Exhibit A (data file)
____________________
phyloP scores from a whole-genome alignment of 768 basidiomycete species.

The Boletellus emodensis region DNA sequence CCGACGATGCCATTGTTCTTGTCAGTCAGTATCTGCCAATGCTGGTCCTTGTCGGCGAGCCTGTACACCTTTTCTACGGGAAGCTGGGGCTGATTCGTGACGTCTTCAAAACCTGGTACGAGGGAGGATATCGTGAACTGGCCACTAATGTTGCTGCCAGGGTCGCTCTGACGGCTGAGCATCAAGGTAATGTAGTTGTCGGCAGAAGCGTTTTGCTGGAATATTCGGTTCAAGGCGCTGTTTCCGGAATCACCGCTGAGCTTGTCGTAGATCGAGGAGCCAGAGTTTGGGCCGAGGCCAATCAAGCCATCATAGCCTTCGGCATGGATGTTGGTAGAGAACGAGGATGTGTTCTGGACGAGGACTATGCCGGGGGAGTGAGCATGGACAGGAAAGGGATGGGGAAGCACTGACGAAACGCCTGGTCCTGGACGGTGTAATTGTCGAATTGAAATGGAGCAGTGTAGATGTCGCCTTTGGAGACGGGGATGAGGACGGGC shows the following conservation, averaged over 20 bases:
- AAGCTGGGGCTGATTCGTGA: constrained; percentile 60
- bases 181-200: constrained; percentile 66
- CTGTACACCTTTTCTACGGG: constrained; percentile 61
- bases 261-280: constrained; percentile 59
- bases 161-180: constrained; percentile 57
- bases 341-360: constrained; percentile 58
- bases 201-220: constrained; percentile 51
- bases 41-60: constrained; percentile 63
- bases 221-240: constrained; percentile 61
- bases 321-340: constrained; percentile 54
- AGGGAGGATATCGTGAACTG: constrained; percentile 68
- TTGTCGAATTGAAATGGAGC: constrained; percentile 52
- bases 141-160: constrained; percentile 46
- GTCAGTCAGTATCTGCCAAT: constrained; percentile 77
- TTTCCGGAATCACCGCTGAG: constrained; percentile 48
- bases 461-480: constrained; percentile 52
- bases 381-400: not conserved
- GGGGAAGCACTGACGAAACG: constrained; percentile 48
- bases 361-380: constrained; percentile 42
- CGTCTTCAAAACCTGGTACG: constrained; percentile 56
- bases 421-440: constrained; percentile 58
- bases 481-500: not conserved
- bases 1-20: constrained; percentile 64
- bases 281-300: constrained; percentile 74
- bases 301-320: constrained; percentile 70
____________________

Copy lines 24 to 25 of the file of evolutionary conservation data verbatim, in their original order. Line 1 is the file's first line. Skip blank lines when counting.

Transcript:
- bases 481-500: not conserved
- bases 1-20: constrained; percentile 64